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searching a large list of words

 
John Wickerson
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Hi guys,

I have a large text file containing 216556 words, one per line, in alphabetical order.

I want to make a procedure that, given a word (in String or char[] form, I don't mind), returns true if that word is in the list, false otherwise.

Firstly, would it be feasible to store this in memory, perhaps as some sort of array, or maybe as some sort of tree? Or will I have to keep it on disk? And if I keep it as it is, on disk as a text file, is there a way to jump straight in to the 123rd line, or do I have to search from the beginning of the text file for each word I want to check?

Thanks guys - much appreciated!

John
 
Paul Clapham
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The simplest solution is to read the words in and store them in a HashSet of strings. You only have a couple of megabytes of data so there shouldn't be a memory problem. Then you can use the set's contains() method to find if another string is in the set or not.
 
Edwin Dalorzo
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If the file is not dynamically changing, and since the words are order, another option could be to use a binary search.

You already know how many words there are, do successive divisions until you find the word you are looking for.
 
John Wickerson
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great, thanks for your suggestions guys.

Could I pick your brains further?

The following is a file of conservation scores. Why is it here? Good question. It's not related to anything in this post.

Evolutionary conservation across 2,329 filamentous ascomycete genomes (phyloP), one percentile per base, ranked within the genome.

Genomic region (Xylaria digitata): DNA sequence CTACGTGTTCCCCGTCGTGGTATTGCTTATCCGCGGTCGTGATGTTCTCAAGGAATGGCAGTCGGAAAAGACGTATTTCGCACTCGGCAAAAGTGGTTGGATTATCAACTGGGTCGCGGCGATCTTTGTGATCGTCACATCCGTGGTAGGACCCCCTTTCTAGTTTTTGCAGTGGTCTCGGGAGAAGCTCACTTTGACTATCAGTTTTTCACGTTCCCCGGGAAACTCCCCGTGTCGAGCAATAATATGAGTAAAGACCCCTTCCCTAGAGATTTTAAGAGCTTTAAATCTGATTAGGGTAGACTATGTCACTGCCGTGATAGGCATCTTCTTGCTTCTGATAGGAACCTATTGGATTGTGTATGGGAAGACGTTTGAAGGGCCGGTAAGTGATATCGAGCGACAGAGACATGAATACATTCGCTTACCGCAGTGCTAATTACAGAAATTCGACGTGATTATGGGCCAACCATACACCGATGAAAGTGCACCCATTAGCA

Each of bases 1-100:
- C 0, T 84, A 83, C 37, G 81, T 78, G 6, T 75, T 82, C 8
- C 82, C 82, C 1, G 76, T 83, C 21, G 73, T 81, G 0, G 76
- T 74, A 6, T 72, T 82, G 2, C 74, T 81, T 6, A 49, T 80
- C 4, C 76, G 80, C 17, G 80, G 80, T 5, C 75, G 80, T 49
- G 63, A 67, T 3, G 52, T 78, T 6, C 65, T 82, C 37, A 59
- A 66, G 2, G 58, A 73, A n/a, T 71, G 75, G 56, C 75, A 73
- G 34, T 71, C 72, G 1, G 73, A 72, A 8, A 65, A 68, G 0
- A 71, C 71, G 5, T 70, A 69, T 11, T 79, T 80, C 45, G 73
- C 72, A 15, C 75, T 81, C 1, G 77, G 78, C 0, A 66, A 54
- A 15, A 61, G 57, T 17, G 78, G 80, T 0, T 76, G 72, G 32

What if I now wanted to check if there were any words *beginning* in a certain string. For example, "AP" should give true (since APPLE is a word), while "XJ" should return false.

I've thought about storing the words in some sort of tree, with up to 26 branches per node, one per letter. But this seems a rather complicated approach, and I'm not sure I'm up for it!

Is there a method in HashSet perhaps, like contains(), that would be able to efficiently find words starting with a certain string?

Thanks ever so much,

John
 
Paul Clapham
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Nope. If you want "starts-with" then a Set isn't going to do it. The binary search idea would work, though, because the Arrays.binarySearch() method will return a pointer to where you would insert the string if it isn't already in the array. You would look at the entry after that to see if your string is a substring of it. Or a tree would work well too.

I'm not going to go into details because I dislike the development process wherein the user keeps the requirements secret and only deals them out after you have a design which isn't compatible with them. It's terribly inefficient. A better way to do this would be to start by putting down ALL your requirements, and then work on a design.
 
John Wickerson
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thanks
 
Stan James
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For real speed, look into a Ternary Search Tree. The applet in this article takes a while to load, but it can find words as fast as you type. Pretty cool.
 
Jim Yingst
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[Paul C]: If you want "starts-with" then a Set isn't going to do it.

A plain Set won't, but a SortedSet (typically a TreeSet) can. The tailSet() method would return a sorted subset which begins with either the word you request, or the first word after that. So if you have a TreeSet filled with words from the dictionary, treeSet.tailSet("zebr") will return a SortedSet that (probably) begins with "zebra".

The ternary search tree which Stan linked to may well be a better option in the long run. But TreeSet does have the benefit of being already implemented as part of the JDK.
 
Stan James
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For starts with: TST, TST, TST! Ok, enough cheeleading. Check it out.
 
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